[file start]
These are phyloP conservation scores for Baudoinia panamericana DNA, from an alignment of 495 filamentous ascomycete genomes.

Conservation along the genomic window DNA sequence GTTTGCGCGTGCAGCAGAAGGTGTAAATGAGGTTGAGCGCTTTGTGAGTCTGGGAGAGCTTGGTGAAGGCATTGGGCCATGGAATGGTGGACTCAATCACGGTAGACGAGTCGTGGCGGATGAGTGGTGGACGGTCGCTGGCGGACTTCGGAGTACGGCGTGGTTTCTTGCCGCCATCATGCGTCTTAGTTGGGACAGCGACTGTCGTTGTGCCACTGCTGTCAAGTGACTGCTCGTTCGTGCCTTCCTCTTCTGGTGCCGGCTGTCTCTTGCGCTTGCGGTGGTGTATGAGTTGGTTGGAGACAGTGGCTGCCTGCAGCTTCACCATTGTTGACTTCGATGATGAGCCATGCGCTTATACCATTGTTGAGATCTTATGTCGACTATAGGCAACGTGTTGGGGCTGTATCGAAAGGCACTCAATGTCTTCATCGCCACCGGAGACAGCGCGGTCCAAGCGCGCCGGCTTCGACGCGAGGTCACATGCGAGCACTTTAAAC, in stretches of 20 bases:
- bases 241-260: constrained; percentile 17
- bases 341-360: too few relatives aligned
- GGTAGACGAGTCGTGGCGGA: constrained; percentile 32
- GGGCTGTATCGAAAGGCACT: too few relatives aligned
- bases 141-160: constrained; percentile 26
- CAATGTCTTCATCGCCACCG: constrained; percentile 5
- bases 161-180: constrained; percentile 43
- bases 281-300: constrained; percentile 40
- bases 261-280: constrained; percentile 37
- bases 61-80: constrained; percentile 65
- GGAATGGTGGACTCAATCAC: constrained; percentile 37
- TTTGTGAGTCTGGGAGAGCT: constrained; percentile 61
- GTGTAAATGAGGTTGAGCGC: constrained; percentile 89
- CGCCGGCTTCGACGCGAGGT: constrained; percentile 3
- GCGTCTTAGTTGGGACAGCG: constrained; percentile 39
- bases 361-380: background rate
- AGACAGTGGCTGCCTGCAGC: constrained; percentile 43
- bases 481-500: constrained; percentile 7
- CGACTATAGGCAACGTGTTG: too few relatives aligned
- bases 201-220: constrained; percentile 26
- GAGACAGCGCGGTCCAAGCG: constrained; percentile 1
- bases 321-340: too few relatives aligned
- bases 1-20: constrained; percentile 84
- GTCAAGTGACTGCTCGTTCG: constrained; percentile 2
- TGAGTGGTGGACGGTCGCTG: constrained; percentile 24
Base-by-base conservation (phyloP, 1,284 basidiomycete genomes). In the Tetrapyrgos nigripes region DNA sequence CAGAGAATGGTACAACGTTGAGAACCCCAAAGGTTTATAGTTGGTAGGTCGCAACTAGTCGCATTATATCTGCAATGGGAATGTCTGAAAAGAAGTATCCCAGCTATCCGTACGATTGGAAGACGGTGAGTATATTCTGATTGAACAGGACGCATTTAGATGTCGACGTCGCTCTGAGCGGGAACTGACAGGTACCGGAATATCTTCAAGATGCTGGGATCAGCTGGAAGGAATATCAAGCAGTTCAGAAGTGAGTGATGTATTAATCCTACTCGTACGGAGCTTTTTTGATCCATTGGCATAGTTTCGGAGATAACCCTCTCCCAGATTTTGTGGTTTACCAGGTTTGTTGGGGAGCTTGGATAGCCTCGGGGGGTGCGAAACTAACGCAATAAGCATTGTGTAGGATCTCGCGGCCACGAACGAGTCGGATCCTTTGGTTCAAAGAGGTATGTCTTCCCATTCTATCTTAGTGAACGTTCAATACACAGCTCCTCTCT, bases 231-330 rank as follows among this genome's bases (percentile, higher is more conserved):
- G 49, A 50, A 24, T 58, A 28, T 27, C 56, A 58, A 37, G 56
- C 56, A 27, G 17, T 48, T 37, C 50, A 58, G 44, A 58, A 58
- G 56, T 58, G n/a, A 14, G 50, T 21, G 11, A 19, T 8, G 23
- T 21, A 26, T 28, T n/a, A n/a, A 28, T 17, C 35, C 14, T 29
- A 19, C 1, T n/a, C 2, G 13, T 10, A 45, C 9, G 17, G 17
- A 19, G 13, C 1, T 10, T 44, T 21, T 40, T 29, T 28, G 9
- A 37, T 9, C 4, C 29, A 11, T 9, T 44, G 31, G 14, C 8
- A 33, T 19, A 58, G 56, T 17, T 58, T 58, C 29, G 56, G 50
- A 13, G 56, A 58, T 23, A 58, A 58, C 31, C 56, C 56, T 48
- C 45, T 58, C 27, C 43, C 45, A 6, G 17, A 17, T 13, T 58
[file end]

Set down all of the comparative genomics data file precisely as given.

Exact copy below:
These are phyloP conservation scores for Baudoinia panamericana DNA, from an alignment of 495 filamentous ascomycete genomes.

Conservation along the genomic window DNA sequence GTTTGCGCGTGCAGCAGAAGGTGTAAATGAGGTTGAGCGCTTTGTGAGTCTGGGAGAGCTTGGTGAAGGCATTGGGCCATGGAATGGTGGACTCAATCACGGTAGACGAGTCGTGGCGGATGAGTGGTGGACGGTCGCTGGCGGACTTCGGAGTACGGCGTGGTTTCTTGCCGCCATCATGCGTCTTAGTTGGGACAGCGACTGTCGTTGTGCCACTGCTGTCAAGTGACTGCTCGTTCGTGCCTTCCTCTTCTGGTGCCGGCTGTCTCTTGCGCTTGCGGTGGTGTATGAGTTGGTTGGAGACAGTGGCTGCCTGCAGCTTCACCATTGTTGACTTCGATGATGAGCCATGCGCTTATACCATTGTTGAGATCTTATGTCGACTATAGGCAACGTGTTGGGGCTGTATCGAAAGGCACTCAATGTCTTCATCGCCACCGGAGACAGCGCGGTCCAAGCGCGCCGGCTTCGACGCGAGGTCACATGCGAGCACTTTAAAC, in stretches of 20 bases:
- bases 241-260: constrained; percentile 17
- bases 341-360: too few relatives aligned
- GGTAGACGAGTCGTGGCGGA: constrained; percentile 32
- GGGCTGTATCGAAAGGCACT: too few relatives aligned
- bases 141-160: constrained; percentile 26
- CAATGTCTTCATCGCCACCG: constrained; percentile 5
- bases 161-180: constrained; percentile 43
- bases 281-300: constrained; percentile 40
- bases 261-280: constrained; percentile 37
- bases 61-80: constrained; percentile 65
- GGAATGGTGGACTCAATCAC: constrained; percentile 37
- TTTGTGAGTCTGGGAGAGCT: constrained; percentile 61
- GTGTAAATGAGGTTGAGCGC: constrained; percentile 89
- CGCCGGCTTCGACGCGAGGT: constrained; percentile 3
- GCGTCTTAGTTGGGACAGCG: constrained; percentile 39
- bases 361-380: background rate
- AGACAGTGGCTGCCTGCAGC: constrained; percentile 43
- bases 481-500: constrained; percentile 7
- CGACTATAGGCAACGTGTTG: too few relatives aligned
- bases 201-220: constrained; percentile 26
- GAGACAGCGCGGTCCAAGCG: constrained; percentile 1
- bases 321-340: too few relatives aligned
- bases 1-20: constrained; percentile 84
- GTCAAGTGACTGCTCGTTCG: constrained; percentile 2
- TGAGTGGTGGACGGTCGCTG: constrained; percentile 24
Base-by-base conservation (phyloP, 1,284 basidiomycete genomes). In the Tetrapyrgos nigripes region DNA sequence CAGAGAATGGTACAACGTTGAGAACCCCAAAGGTTTATAGTTGGTAGGTCGCAACTAGTCGCATTATATCTGCAATGGGAATGTCTGAAAAGAAGTATCCCAGCTATCCGTACGATTGGAAGACGGTGAGTATATTCTGATTGAACAGGACGCATTTAGATGTCGACGTCGCTCTGAGCGGGAACTGACAGGTACCGGAATATCTTCAAGATGCTGGGATCAGCTGGAAGGAATATCAAGCAGTTCAGAAGTGAGTGATGTATTAATCCTACTCGTACGGAGCTTTTTTGATCCATTGGCATAGTTTCGGAGATAACCCTCTCCCAGATTTTGTGGTTTACCAGGTTTGTTGGGGAGCTTGGATAGCCTCGGGGGGTGCGAAACTAACGCAATAAGCATTGTGTAGGATCTCGCGGCCACGAACGAGTCGGATCCTTTGGTTCAAAGAGGTATGTCTTCCCATTCTATCTTAGTGAACGTTCAATACACAGCTCCTCTCT, bases 231-330 rank as follows among this genome's bases (percentile, higher is more conserved):
- G 49, A 50, A 24, T 58, A 28, T 27, C 56, A 58, A 37, G 56
- C 56, A 27, G 17, T 48, T 37, C 50, A 58, G 44, A 58, A 58
- G 56, T 58, G n/a, A 14, G 50, T 21, G 11, A 19, T 8, G 23
- T 21, A 26, T 28, T n/a, A n/a, A 28, T 17, C 35, C 14, T 29
- A 19, C 1, T n/a, C 2, G 13, T 10, A 45, C 9, G 17, G 17
- A 19, G 13, C 1, T 10, T 44, T 21, T 40, T 29, T 28, G 9
- A 37, T 9, C 4, C 29, A 11, T 9, T 44, G 31, G 14, C 8
- A 33, T 19, A 58, G 56, T 17, T 58, T 58, C 29, G 56, G 50
- A 13, G 56, A 58, T 23, A 58, A 58, C 31, C 56, C 56, T 48
- C 45, T 58, C 27, C 43, C 45, A 6, G 17, A 17, T 13, T 58